Rice first gained notice in America when “The Blower’s Daughter,” a single from his debut album “O” in 2002, played a pivotal role in the Mike Nichols film “Closer” in 2004. The movie follows two captivating women and two intriguing men as they sort out their very complicated relationships. The song is used twice in the movie to express the pain and confusion of love. (The music video is included on the Closer DVD.) This was Damien Rice's first single. It was first issued in Ireland in 2001 on his own label: Damien Rice Music.

The Blower's Daughter

What is a "blower"? It can mean a lot of things depending on the context but in this case, it is a telephone. In the UK, the precursor to the telephone was the speaking tube, which was a tube stoppered with whistles at both ends. To call the person on the other end, you would remove the stopper and blow into the tube, which would whistle for your party. When the telephone was invented, many in Britain continued referring to it as a "blower."

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"Closer", DVD

 

Growing up in Kildare County, Ireland, Damien Rose found himself working at a call center in the late '90s. On one of Rice's calls, a woman answered the phone and began such a dialogue. As Rice told the story when he would introduce the song at concerts, he enjoyed speaking to this lady and became smitten. For months, Rice "followed the lead" by calling her during his shifts, where they would continue their increasingly intimate chats. Then one day she stopped answering. The woman was just a girl, maybe 16 years old. Crestfallen, Rice realized that when he had called, she was on summer vacation, and she stopped answering when it was time to return to school. She had been using him for entertainment, and Rice was devastated. "The Blower's Daughter" was the song he wrote about the incident.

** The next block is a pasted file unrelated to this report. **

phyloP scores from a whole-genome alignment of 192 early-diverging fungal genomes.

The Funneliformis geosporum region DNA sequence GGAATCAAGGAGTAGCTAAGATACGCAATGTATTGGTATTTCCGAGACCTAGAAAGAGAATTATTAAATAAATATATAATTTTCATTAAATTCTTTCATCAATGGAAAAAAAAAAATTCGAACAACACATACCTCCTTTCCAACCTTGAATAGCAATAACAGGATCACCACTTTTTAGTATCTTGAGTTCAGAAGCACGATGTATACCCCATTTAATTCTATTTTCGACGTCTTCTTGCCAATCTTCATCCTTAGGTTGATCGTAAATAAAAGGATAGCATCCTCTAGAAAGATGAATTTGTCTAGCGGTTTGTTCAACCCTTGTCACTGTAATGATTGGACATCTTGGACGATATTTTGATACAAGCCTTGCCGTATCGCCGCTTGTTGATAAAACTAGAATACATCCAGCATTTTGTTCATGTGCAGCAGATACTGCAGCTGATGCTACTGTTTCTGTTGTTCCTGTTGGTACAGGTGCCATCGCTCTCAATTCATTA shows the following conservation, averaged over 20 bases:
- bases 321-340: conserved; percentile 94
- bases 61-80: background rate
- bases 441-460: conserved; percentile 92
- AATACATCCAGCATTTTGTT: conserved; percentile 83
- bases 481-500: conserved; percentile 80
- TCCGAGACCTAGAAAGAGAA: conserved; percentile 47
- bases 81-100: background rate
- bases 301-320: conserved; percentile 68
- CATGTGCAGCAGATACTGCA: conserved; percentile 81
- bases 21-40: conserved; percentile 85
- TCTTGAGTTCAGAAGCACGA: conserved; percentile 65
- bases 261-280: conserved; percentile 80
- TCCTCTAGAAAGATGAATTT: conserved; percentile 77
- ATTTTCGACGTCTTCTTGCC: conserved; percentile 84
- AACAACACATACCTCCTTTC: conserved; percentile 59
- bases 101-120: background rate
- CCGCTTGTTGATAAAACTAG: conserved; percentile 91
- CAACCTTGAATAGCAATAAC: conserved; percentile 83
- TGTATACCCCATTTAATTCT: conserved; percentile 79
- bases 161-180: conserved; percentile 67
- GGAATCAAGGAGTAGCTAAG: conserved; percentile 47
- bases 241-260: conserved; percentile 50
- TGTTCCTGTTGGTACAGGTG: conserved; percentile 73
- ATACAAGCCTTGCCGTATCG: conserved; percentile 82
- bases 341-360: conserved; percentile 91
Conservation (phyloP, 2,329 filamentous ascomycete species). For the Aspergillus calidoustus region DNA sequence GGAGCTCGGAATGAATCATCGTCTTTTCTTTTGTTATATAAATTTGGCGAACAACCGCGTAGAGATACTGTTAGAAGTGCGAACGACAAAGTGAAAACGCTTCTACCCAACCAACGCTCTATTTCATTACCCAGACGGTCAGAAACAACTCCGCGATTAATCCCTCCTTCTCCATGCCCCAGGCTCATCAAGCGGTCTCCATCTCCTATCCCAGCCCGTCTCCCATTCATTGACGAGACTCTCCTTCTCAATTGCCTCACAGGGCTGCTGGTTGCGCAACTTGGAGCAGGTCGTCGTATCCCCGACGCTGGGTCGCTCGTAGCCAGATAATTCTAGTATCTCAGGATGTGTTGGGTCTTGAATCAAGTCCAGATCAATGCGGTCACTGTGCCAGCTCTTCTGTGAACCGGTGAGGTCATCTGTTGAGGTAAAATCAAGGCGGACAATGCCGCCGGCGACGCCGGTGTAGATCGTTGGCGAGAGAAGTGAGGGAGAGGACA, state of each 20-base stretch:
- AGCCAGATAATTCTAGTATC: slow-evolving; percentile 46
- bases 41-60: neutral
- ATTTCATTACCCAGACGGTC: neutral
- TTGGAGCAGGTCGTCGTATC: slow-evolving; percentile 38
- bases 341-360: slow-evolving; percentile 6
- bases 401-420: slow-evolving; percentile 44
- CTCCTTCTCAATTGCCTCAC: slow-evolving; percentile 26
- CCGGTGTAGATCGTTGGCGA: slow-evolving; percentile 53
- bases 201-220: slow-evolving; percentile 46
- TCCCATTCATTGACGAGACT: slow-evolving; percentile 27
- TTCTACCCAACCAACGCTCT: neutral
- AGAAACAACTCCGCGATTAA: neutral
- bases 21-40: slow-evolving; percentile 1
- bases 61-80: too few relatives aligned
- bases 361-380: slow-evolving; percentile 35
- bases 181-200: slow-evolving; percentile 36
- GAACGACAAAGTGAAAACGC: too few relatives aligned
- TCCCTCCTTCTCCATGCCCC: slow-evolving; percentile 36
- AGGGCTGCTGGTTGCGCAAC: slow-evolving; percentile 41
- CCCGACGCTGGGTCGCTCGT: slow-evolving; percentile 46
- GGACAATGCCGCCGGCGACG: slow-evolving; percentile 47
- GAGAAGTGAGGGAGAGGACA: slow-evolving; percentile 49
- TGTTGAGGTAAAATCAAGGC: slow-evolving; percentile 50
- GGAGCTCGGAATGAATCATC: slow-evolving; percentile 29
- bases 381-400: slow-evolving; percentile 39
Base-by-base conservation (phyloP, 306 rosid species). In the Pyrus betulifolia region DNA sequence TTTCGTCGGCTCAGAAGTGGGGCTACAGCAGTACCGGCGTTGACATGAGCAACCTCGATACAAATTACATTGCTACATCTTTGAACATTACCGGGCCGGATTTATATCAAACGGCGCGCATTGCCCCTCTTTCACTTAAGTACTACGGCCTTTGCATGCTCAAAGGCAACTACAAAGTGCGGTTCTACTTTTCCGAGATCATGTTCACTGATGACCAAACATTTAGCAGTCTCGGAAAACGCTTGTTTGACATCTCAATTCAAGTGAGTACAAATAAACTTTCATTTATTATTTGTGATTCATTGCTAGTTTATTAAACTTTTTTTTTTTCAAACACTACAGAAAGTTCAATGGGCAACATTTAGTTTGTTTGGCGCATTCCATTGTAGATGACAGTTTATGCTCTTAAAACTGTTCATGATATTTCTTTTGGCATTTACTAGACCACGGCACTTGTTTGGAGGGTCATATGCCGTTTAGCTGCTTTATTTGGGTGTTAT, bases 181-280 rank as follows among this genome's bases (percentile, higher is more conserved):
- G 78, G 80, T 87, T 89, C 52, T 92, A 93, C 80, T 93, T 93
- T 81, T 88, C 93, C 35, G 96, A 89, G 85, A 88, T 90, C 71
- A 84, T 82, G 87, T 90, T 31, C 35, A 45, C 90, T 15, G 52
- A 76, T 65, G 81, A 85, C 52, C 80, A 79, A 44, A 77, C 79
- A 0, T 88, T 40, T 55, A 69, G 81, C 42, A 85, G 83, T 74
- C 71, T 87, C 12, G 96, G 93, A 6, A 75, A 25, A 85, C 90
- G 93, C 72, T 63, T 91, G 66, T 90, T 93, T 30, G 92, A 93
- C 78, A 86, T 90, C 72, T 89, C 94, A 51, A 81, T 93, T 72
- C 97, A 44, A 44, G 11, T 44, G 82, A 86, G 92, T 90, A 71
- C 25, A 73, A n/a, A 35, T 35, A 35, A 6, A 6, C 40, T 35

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Damien Rice

 

Damien, the young man from Celbridge has been working on the album “O” for almost two years, and its release was greeted with enthusiasm and relief from a growing fan base who must have wondered if they were ever going to hear it. Damien Rice's debut full-length, “O”, is nothing less than a work of genius, a perfect cross between Ryan Adams and David Gray and a true contender for one of the best albums of 2003. This Irish singer/songwriter works with impassioned folk songs that move from stripped-down to grandly orchestrated in a heartbeat.

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The Blower's Daughter, single, 2001

 

The production is reminiscent of “Songs of Leonard Cohen” -- simple guitars, vocals, and then those swelling strings, all of which sound like they were recorded right in the same room. The cello, provided by Vyvienne Long, is just one example of Damien's attempts to break away from a conventional instrumental formula of guitar, bass and drums. Rice’s plaintive vocal, embroidered by the mournful solo cello, is suddenly brightened by an instrumental flourish and Lisa Hannigan's vocals--before just as quickly wafting on the breeze.

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Damien Rice - "O", album, 2003

 

Hannigan is obviously Rice’s secret weapon—for all of his considerable talent, Hannigan’s presence really fleshes his ideas out. She rarely, if ever sings simple background vocals, instead offering countermelodies or completely different points of view. In “The Blower’s Daughter”, Rice laments a romantic’s apology: ‘Can’t take my eyes off of you’. Simple enough, but the song really gains depth when Hannigan responds in almost ghostly fashion, ‘Did I say that I want you to?’

 

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Lisa Hannigan

 

Rice isn’t afraid to follow his muse, regardless of whether she inspires him to create artsy cacophonies or gentle lullabies. Sometimes, it gets the better of him (despite the fact that “O” methodically builds up to “Eskimo”‘s ultra-dramatic crescendo, it still feels a little cheesy), but there’s no way you can penalize him for the effort. With “O,” Rice has brought something new to the singer/songwriter genre: an accomplished sense of dramatics that keeps his music from ever becoming earthbound.

 

 

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Lisa Hannigan & Damien Rice

 

The Blower's Daughter, lyrics

 


And so it is just like you said it would be
Life goes easy on me
most of the time
And so it is the shorter story
No love, no glory
No hero in her sky

I can't take my eyes off of you